Murugan is a popular Hindu deity among Tamil Hindus, and is worshipped primarily by South Indians in India and abroad. He is not quite so well-known in other parts of India. Like most Indian deities, He is known by many other names, including Kartikeya (or son of Krittika), Arumugam (one with six faces), Kumaran, Shanmukha, Skanda, Swaminatha and Subramanian. He is the God of war and the patron deity of the Tamil land (Tamil Nadu). According to the Tamil devotional work, Thiruppugazh, "Murugan never hesitates to come to the aid of a devotee when called upon in piety or distress".

The Satapatha Brahmana depicts him as the son of Rudra and the ninth form of Agni. The Taittiriya Aranyaka includes the Gayatri mantra for Shanmukha. The Chandogya Upanishad refers to Skanda as the "way that leads to wisdom". The Baudhayana Dharma Sutra mentions Skanda as Mahasena and Subrahmanya. The Aranya Parva of the Mahabharata alludes to Kartikeya Skanda where the legend is retold in considerable detail. The Skanda Purana is devoted to the narrative of Kartikeya.

The references to Murugan in Sanskrit literature could therefore be traced back to the first millennium BCE and the thereafter. Ratna Navaratnam alludes to the reference to Subrahmanya in Kautilya's Arthashastra, the works of Patanjali and to Kalidasa's epic poem the Kumara Sambhava. The Kushanas who governed from what is today Peshawar had struck coins that featured Skanda or Mahasena. The Yaudheyas, a republican clan in the Punjab, issued coins with the Skanda image as well. The Iskhvakus, an Andhra dynasty, and the Guptas did venerate the deity.

The Legend

Though slightly varying versions occur in the Puranas, they broadly follow the same pattern. (By this period, the identification of Shiva/Rudra with Agni, that can be traced back to the Vedas and Brahmanas, had clearly made Kartikeya the son of Shiva.)

The Skanda Purana narrates that Shiva, was married earlier to Dakshayani (also known as Sati), the granddaughter of Brahma, and the daughter of Daksha. Daksha never liked Shiva (Shiva begs for food, lives in a graveyard covered with ashes being the Destructor, and has no possessions, not even good clothes for himself - symbolising detachment but disliked by Daksha) and insults Shiva in front of Dakshayini in a Yagna. Dakshayani self-immolates herself, unable to bear the humiliation. Having thus incurred Shiva's wrath, the Yagna is destroyed even though it was protected by all the other Gods & Rishis. Taraka believed that, since Shiva was an ascetic and his earlier marriage was itself conducted with great difficulty, his remarriage was out of the question, hence his boon of being killed by Shiva's son alone would give him invincibility.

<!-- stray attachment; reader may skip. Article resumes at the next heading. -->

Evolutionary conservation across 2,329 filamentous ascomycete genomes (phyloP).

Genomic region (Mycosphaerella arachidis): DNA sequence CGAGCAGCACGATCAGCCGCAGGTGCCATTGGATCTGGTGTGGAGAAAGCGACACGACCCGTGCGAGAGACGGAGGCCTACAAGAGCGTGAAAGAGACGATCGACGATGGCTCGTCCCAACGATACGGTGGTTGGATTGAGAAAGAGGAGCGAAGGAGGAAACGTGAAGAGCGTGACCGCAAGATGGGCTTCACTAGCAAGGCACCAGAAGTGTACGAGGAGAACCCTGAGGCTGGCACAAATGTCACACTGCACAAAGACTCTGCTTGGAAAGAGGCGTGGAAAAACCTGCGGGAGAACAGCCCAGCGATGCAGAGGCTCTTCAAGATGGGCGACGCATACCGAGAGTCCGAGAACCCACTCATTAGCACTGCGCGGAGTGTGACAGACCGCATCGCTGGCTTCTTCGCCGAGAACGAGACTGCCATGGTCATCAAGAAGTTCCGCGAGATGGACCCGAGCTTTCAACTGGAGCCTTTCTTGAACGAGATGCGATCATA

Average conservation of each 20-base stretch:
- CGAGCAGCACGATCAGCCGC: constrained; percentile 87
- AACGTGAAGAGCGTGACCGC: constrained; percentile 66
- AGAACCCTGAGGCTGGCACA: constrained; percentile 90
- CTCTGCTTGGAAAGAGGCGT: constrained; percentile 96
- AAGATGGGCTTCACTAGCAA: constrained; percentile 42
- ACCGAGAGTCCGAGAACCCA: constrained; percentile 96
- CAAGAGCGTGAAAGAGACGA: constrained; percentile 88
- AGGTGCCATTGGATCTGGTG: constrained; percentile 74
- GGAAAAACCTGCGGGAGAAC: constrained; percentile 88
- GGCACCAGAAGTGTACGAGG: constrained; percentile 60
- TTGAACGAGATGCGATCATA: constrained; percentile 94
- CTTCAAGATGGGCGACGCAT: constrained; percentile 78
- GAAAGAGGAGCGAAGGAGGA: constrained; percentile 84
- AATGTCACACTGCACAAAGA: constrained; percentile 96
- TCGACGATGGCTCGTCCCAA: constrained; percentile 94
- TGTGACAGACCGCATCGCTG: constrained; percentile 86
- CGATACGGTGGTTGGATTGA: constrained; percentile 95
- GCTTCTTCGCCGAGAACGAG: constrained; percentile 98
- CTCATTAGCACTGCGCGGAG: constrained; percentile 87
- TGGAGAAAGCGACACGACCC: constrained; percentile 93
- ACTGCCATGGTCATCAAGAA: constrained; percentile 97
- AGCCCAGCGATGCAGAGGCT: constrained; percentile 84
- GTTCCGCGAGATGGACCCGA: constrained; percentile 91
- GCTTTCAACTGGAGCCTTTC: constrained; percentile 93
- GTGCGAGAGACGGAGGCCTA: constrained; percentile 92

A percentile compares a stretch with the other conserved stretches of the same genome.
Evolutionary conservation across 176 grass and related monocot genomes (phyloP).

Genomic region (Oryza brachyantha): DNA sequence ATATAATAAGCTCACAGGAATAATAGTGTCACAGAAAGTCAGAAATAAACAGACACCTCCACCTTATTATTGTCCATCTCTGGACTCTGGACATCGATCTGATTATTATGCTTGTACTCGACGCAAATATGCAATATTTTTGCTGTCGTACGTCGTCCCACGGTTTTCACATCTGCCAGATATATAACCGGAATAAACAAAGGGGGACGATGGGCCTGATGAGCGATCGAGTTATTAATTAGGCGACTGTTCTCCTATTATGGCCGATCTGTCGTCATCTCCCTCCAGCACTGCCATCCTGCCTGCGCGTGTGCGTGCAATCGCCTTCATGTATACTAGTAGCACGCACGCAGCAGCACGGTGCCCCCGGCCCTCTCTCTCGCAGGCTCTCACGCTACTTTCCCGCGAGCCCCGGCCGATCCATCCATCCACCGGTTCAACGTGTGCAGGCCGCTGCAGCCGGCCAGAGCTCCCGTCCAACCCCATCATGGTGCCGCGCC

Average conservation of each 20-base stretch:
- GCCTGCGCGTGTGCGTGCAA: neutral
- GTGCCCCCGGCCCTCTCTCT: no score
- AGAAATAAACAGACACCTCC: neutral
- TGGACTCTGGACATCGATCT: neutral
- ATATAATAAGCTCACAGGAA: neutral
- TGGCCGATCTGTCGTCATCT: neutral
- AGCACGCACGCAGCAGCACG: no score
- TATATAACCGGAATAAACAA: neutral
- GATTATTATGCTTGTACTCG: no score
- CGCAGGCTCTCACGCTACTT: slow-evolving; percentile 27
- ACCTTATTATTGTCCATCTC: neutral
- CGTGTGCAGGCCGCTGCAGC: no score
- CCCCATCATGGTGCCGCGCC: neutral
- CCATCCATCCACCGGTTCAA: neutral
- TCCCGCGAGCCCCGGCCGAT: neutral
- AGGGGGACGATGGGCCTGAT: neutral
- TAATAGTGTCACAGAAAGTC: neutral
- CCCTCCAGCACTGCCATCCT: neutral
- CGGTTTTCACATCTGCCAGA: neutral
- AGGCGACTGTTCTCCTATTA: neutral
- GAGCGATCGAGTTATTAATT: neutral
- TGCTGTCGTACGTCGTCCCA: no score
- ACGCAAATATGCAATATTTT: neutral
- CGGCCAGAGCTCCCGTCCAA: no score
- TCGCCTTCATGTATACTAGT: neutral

The Devas manage to get Shiva married to Parvati (who was Dakshayani, reborn) by having Manmatha (also known as Kama), the god of love awaken him from his penance, incurring his wrath by opening his third eye of destruction, and being destroyed & resurrected. Shiva hands over his effulgence of the third eye used to destroy Manmatha to Agni, as he alone is capable of handling it until it becomes the desired offspring. But even Agni, tortured by its heat, hands it over to Ganga who in turn deposits it in a lake in a forest of reeds (shara). The child is finally born in this forest (vana) with six faces-eesanam, sathpurusham, vamadevam, agoram, sathyojatham and adhomugam. He is first spotted and cared for by six women representing the Pleiades - Kritika in Sanskrit. He thus gets named Kartikeya. As a young lad, he destroys Taraka. As this youthful saviour he is called Kumara (Sanskrit for "youth").

The Sangam era works in Tamil that refer to Murugan in detail include the Tiru-murukaarupadai, the Tolkapiyam - the earliest Tamil grammar, the Paripadal, the Ahanaanooru and the Puranaanooru.

One poem in the Paripadal describes the veneration of Murugan thus:

"We implore thee not for boons of enjoyment or wealth, But for thy grace beatific, love and virtuous deeds".

Muruga is also mentioned in the Gita. In chapter 10, Verse 24, Krishna says of generals he is sKandan.

"Of Priests, O Arjuna, know Me to be the Chief, Brhaspati. Of generals I am Skandah, and of bodies of water I am the Ocean" - Bhagavad-Gita Chapter 10 - Verse 24.

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